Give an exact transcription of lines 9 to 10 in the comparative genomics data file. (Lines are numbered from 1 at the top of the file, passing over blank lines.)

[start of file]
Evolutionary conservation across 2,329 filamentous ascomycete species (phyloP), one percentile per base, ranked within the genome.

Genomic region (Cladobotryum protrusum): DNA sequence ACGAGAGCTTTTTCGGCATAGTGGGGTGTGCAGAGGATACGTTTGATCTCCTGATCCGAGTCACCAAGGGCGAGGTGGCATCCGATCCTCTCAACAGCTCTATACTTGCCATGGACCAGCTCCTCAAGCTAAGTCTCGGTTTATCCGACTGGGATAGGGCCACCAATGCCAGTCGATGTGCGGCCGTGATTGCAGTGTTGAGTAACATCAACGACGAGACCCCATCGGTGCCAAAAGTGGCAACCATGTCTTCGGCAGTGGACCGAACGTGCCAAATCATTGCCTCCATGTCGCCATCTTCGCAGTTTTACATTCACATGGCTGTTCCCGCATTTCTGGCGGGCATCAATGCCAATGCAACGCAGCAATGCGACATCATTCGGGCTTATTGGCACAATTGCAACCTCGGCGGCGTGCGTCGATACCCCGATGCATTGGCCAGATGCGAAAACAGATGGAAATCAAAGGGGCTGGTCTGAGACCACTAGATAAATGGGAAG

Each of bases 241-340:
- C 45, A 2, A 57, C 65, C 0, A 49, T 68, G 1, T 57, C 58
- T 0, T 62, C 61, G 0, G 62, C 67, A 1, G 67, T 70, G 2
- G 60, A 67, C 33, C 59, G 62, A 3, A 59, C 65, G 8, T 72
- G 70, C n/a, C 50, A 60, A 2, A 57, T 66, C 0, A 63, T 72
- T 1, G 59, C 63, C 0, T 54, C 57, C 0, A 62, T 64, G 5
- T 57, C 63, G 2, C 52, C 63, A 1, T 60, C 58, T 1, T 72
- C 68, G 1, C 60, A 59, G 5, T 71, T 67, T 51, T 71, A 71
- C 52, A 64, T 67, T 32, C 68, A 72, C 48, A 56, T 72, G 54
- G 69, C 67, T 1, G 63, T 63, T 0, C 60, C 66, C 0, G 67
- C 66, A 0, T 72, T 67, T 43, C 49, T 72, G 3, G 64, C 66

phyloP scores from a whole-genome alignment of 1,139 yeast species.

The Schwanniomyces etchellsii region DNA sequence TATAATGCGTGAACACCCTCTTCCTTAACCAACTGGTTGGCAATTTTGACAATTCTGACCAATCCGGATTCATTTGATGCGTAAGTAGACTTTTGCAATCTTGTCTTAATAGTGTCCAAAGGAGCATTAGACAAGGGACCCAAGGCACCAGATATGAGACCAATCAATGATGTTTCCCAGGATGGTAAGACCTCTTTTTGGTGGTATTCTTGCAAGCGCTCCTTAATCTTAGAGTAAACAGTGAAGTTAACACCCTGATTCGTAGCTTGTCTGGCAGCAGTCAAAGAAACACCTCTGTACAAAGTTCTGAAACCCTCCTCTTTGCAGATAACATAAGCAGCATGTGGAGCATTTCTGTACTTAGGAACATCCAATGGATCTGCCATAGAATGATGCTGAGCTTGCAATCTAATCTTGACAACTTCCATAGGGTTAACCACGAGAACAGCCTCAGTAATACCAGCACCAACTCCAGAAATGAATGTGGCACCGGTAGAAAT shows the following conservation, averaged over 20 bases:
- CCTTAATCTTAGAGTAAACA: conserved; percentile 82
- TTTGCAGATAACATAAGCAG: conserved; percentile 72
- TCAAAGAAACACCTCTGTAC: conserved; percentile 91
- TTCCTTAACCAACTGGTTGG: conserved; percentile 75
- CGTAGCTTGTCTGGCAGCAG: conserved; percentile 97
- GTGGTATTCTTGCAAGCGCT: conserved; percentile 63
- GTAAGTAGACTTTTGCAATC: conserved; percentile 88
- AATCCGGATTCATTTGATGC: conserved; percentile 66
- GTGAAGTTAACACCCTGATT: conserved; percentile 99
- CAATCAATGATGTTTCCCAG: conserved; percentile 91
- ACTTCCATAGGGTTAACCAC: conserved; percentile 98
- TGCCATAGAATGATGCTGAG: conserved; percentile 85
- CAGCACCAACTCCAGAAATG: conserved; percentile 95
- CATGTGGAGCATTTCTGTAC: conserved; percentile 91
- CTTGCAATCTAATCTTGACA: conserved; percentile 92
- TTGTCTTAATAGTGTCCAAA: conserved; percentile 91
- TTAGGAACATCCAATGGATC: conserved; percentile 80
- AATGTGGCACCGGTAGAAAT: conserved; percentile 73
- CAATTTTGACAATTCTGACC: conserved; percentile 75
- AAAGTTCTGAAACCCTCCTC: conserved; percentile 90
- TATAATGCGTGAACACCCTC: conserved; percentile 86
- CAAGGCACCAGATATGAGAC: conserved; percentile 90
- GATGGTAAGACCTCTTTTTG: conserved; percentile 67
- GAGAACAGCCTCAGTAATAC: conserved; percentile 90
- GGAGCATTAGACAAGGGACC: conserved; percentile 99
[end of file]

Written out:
- T 57, C 63, G 2, C 52, C 63, A 1, T 60, C 58, T 1, T 72
- C 68, G 1, C 60, A 59, G 5, T 71, T 67, T 51, T 71, A 71